Power Plant Regulations: Much Ado About Nothing?
“Cutting carbon pollution from power plants” is the first item on President Obama’s 2013 Climate Action Plan. The first milestone in this effort involves setting carbon dioxide emissions standards for new power plants. Last week, EPA administrator Gina McCarthy met with predictably mixed reception as she toured the country to promote the new standards. Environmental groups celebrate this as a “forceful blow against climate change”. Coal industry supporters predict the standards will have “devastating impacts to the coal industry and our economy”. Many expect the proposed rule will be challenged in court.
With all this bluster, you might think these new standards will deliver substantial emissions reductions at substantial economic cost to the coal industry. Think again. A detailed regulatory impact assessment concludes that, across a range of assumptions, the rule will “have no, or negligible, costs or monetized benefits associated with it.”
An emissions standard that’s not expected to reduce emissions?
For natural gas fired power plants, it is easy to see why these new source standards will have little bite. Erin Mansur and Matt Kotchen find that approximately 95 percent of existing combined cycle gas plants built since 2006 currently meet the new source standard. It is expected that new, more efficient combined cycle natural gas generators will have no trouble complying.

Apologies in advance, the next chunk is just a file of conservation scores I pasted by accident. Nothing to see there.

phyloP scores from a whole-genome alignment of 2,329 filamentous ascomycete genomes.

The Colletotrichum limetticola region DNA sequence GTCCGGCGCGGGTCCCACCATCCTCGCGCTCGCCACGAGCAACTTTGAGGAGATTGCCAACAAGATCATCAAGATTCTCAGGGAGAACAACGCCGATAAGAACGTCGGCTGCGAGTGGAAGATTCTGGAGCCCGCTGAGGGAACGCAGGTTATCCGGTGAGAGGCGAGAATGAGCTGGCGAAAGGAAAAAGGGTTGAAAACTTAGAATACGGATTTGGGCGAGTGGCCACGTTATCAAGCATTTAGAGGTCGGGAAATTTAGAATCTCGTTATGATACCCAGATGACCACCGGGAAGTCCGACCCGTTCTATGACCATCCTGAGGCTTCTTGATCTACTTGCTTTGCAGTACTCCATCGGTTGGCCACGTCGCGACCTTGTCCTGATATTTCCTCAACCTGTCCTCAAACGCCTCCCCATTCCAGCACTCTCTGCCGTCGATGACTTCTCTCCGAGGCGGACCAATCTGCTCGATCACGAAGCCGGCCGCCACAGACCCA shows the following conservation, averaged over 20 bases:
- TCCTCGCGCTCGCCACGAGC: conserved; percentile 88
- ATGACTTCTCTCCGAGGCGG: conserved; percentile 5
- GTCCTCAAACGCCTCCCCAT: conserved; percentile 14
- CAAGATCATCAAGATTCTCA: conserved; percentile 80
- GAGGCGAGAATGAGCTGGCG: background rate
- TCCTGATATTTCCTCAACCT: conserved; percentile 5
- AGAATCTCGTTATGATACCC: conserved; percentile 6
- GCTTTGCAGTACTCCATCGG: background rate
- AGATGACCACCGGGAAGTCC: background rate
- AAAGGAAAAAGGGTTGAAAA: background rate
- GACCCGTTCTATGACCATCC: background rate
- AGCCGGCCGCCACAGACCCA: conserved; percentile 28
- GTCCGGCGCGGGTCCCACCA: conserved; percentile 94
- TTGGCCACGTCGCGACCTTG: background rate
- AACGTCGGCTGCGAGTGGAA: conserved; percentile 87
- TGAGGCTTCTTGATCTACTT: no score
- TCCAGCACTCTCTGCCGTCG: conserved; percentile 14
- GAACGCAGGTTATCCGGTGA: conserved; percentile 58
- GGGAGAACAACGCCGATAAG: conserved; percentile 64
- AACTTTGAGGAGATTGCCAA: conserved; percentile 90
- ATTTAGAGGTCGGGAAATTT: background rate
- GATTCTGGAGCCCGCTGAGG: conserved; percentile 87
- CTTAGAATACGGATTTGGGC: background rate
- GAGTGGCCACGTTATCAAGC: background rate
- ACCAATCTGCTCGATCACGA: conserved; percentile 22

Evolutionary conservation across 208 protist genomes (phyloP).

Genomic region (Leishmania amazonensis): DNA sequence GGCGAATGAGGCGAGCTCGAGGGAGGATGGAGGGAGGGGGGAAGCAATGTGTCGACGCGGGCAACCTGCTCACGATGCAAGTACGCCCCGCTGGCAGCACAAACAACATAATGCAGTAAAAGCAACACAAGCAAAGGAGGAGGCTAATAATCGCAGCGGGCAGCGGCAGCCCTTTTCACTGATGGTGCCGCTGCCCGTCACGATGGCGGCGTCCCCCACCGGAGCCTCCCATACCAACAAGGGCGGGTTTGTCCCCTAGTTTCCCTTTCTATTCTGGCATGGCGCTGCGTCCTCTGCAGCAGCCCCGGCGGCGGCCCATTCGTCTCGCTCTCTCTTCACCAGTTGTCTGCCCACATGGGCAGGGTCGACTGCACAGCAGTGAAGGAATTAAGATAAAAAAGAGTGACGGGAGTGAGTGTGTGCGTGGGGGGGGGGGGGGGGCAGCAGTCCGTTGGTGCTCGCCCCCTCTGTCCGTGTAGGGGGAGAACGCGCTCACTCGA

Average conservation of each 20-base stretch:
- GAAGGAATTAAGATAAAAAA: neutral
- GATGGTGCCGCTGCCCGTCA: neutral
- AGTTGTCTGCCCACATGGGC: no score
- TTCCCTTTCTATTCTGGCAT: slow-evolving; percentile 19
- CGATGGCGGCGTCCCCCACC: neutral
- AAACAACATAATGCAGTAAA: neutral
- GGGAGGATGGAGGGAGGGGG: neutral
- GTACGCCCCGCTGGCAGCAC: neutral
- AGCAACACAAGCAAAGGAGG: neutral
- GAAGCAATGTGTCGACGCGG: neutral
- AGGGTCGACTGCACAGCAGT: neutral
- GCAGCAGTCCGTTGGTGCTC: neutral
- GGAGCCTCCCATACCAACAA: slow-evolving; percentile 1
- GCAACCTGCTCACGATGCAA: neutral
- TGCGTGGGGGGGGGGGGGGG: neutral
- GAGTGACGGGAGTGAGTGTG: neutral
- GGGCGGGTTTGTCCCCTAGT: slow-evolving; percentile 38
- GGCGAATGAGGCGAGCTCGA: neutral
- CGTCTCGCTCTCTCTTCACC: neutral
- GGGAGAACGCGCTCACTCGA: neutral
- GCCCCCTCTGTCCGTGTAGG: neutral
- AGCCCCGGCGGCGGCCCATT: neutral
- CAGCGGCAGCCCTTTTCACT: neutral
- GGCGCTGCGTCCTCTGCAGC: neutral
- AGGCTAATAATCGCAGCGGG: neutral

In contrast, new coal plants would be significantly impacted. Emissions rates associated with new coal-fired power plants will exceed the standard (set at 1,100 lbs CO2/MWh) by an estimated 40 percent. To comply with the standards, new coal plants will have to “capture” carbon dioxide and either sequester it in underground geologic formations or use it for industrial purposes.
The figure below helps to explain why these new source emissions standards for coal plants are expected to have no impact, their stringency notwithstanding. The National Energy Modeling System (NEMS) Annual Energy Outlook (AEO) 2011 has been used to examine the future competitiveness of new power generation capacity under different scenarios. In the “reference” – or most likely- scenario, it is forecast that no new coal-fired capacity (i.e. pulverized coal (PC) or integrated gasification combined cycle (IGCC)) will be built.
Source: NETL, 2012
So what’s the point?
You might be wondering why, as sea levels rise and the climate warms, policy makers are working hard to implement a rule that is expected to have little if any impact on future emissions trajectories. There are at least two ways in which the proposed standards could exceed expectations:
(1) A backstop for future emissions increases
If economic conditions manifest differently than expected and there is renewed interest in building coal plants, this policy will require that any new coal capacity be equipped with at least partial carbon capture and storage (CCS) technology. For example, if natural gas prices are much higher than expected, the new source standard could reduce the carbon intensity of new power plants below what would otherwise prevail.